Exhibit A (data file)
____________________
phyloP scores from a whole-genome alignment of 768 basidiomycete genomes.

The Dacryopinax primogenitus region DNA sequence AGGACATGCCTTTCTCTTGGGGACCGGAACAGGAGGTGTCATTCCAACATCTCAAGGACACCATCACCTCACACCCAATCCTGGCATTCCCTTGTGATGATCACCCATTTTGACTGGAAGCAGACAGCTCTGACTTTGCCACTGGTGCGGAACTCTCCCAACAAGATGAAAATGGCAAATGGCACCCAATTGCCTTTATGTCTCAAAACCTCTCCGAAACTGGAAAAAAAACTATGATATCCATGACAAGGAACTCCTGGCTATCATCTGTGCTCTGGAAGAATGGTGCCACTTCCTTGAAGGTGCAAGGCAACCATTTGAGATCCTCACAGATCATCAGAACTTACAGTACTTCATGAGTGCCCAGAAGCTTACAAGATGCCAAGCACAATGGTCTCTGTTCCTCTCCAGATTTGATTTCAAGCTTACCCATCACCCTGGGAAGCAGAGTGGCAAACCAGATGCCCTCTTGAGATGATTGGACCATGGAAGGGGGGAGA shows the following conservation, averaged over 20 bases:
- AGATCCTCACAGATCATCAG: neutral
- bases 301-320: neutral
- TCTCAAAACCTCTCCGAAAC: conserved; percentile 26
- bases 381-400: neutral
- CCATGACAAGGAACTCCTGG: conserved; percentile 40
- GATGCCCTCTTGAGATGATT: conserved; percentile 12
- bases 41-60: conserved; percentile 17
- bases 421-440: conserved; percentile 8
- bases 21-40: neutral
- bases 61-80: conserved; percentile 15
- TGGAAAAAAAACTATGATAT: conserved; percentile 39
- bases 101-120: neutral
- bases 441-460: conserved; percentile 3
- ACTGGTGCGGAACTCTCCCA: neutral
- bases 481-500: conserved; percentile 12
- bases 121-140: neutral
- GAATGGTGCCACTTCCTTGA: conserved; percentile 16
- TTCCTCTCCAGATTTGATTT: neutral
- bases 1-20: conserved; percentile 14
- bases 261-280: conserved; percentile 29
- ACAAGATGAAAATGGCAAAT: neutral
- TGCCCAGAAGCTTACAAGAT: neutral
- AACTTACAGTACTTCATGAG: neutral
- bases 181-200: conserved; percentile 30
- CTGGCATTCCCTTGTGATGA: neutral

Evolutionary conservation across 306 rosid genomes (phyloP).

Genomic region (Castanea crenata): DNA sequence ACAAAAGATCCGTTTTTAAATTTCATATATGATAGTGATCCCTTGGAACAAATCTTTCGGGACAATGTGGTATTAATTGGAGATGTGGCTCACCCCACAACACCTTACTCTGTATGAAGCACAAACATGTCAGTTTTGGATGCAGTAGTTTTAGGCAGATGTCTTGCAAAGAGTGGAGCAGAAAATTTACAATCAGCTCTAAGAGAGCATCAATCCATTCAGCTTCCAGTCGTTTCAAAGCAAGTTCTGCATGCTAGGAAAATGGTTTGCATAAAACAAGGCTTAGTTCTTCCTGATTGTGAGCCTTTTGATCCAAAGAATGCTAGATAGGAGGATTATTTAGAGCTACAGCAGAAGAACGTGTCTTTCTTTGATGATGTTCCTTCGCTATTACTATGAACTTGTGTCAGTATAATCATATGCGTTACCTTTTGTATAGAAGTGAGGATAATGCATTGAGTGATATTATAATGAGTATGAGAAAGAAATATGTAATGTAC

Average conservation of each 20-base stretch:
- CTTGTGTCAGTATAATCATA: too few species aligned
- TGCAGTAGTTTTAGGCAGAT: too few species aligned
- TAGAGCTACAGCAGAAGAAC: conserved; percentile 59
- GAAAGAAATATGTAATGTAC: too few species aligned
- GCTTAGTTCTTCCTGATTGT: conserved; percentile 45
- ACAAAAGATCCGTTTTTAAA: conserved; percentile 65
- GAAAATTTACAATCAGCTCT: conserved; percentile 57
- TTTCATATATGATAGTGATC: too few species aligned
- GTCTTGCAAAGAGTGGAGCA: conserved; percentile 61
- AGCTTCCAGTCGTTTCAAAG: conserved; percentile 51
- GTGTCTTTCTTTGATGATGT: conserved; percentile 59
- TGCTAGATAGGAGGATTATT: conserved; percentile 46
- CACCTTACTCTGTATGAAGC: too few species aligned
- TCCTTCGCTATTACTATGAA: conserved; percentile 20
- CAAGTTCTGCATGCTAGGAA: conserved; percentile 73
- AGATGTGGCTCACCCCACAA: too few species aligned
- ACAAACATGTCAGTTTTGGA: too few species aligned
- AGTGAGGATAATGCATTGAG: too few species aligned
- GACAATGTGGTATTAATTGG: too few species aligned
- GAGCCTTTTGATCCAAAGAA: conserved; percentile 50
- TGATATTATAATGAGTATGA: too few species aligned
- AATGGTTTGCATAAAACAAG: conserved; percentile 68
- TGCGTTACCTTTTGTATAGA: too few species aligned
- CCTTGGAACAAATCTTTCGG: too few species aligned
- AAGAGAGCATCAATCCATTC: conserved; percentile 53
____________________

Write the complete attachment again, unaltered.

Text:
phyloP scores from a whole-genome alignment of 768 basidiomycete genomes.

The Dacryopinax primogenitus region DNA sequence AGGACATGCCTTTCTCTTGGGGACCGGAACAGGAGGTGTCATTCCAACATCTCAAGGACACCATCACCTCACACCCAATCCTGGCATTCCCTTGTGATGATCACCCATTTTGACTGGAAGCAGACAGCTCTGACTTTGCCACTGGTGCGGAACTCTCCCAACAAGATGAAAATGGCAAATGGCACCCAATTGCCTTTATGTCTCAAAACCTCTCCGAAACTGGAAAAAAAACTATGATATCCATGACAAGGAACTCCTGGCTATCATCTGTGCTCTGGAAGAATGGTGCCACTTCCTTGAAGGTGCAAGGCAACCATTTGAGATCCTCACAGATCATCAGAACTTACAGTACTTCATGAGTGCCCAGAAGCTTACAAGATGCCAAGCACAATGGTCTCTGTTCCTCTCCAGATTTGATTTCAAGCTTACCCATCACCCTGGGAAGCAGAGTGGCAAACCAGATGCCCTCTTGAGATGATTGGACCATGGAAGGGGGGAGA shows the following conservation, averaged over 20 bases:
- AGATCCTCACAGATCATCAG: neutral
- bases 301-320: neutral
- TCTCAAAACCTCTCCGAAAC: conserved; percentile 26
- bases 381-400: neutral
- CCATGACAAGGAACTCCTGG: conserved; percentile 40
- GATGCCCTCTTGAGATGATT: conserved; percentile 12
- bases 41-60: conserved; percentile 17
- bases 421-440: conserved; percentile 8
- bases 21-40: neutral
- bases 61-80: conserved; percentile 15
- TGGAAAAAAAACTATGATAT: conserved; percentile 39
- bases 101-120: neutral
- bases 441-460: conserved; percentile 3
- ACTGGTGCGGAACTCTCCCA: neutral
- bases 481-500: conserved; percentile 12
- bases 121-140: neutral
- GAATGGTGCCACTTCCTTGA: conserved; percentile 16
- TTCCTCTCCAGATTTGATTT: neutral
- bases 1-20: conserved; percentile 14
- bases 261-280: conserved; percentile 29
- ACAAGATGAAAATGGCAAAT: neutral
- TGCCCAGAAGCTTACAAGAT: neutral
- AACTTACAGTACTTCATGAG: neutral
- bases 181-200: conserved; percentile 30
- CTGGCATTCCCTTGTGATGA: neutral

Evolutionary conservation across 306 rosid genomes (phyloP).

Genomic region (Castanea crenata): DNA sequence ACAAAAGATCCGTTTTTAAATTTCATATATGATAGTGATCCCTTGGAACAAATCTTTCGGGACAATGTGGTATTAATTGGAGATGTGGCTCACCCCACAACACCTTACTCTGTATGAAGCACAAACATGTCAGTTTTGGATGCAGTAGTTTTAGGCAGATGTCTTGCAAAGAGTGGAGCAGAAAATTTACAATCAGCTCTAAGAGAGCATCAATCCATTCAGCTTCCAGTCGTTTCAAAGCAAGTTCTGCATGCTAGGAAAATGGTTTGCATAAAACAAGGCTTAGTTCTTCCTGATTGTGAGCCTTTTGATCCAAAGAATGCTAGATAGGAGGATTATTTAGAGCTACAGCAGAAGAACGTGTCTTTCTTTGATGATGTTCCTTCGCTATTACTATGAACTTGTGTCAGTATAATCATATGCGTTACCTTTTGTATAGAAGTGAGGATAATGCATTGAGTGATATTATAATGAGTATGAGAAAGAAATATGTAATGTAC

Average conservation of each 20-base stretch:
- CTTGTGTCAGTATAATCATA: too few species aligned
- TGCAGTAGTTTTAGGCAGAT: too few species aligned
- TAGAGCTACAGCAGAAGAAC: conserved; percentile 59
- GAAAGAAATATGTAATGTAC: too few species aligned
- GCTTAGTTCTTCCTGATTGT: conserved; percentile 45
- ACAAAAGATCCGTTTTTAAA: conserved; percentile 65
- GAAAATTTACAATCAGCTCT: conserved; percentile 57
- TTTCATATATGATAGTGATC: too few species aligned
- GTCTTGCAAAGAGTGGAGCA: conserved; percentile 61
- AGCTTCCAGTCGTTTCAAAG: conserved; percentile 51
- GTGTCTTTCTTTGATGATGT: conserved; percentile 59
- TGCTAGATAGGAGGATTATT: conserved; percentile 46
- CACCTTACTCTGTATGAAGC: too few species aligned
- TCCTTCGCTATTACTATGAA: conserved; percentile 20
- CAAGTTCTGCATGCTAGGAA: conserved; percentile 73
- AGATGTGGCTCACCCCACAA: too few species aligned
- ACAAACATGTCAGTTTTGGA: too few species aligned
- AGTGAGGATAATGCATTGAG: too few species aligned
- GACAATGTGGTATTAATTGG: too few species aligned
- GAGCCTTTTGATCCAAAGAA: conserved; percentile 50
- TGATATTATAATGAGTATGA: too few species aligned
- AATGGTTTGCATAAAACAAG: conserved; percentile 68
- TGCGTTACCTTTTGTATAGA: too few species aligned
- CCTTGGAACAAATCTTTCGG: too few species aligned
- AAGAGAGCATCAATCCATTC: conserved; percentile 53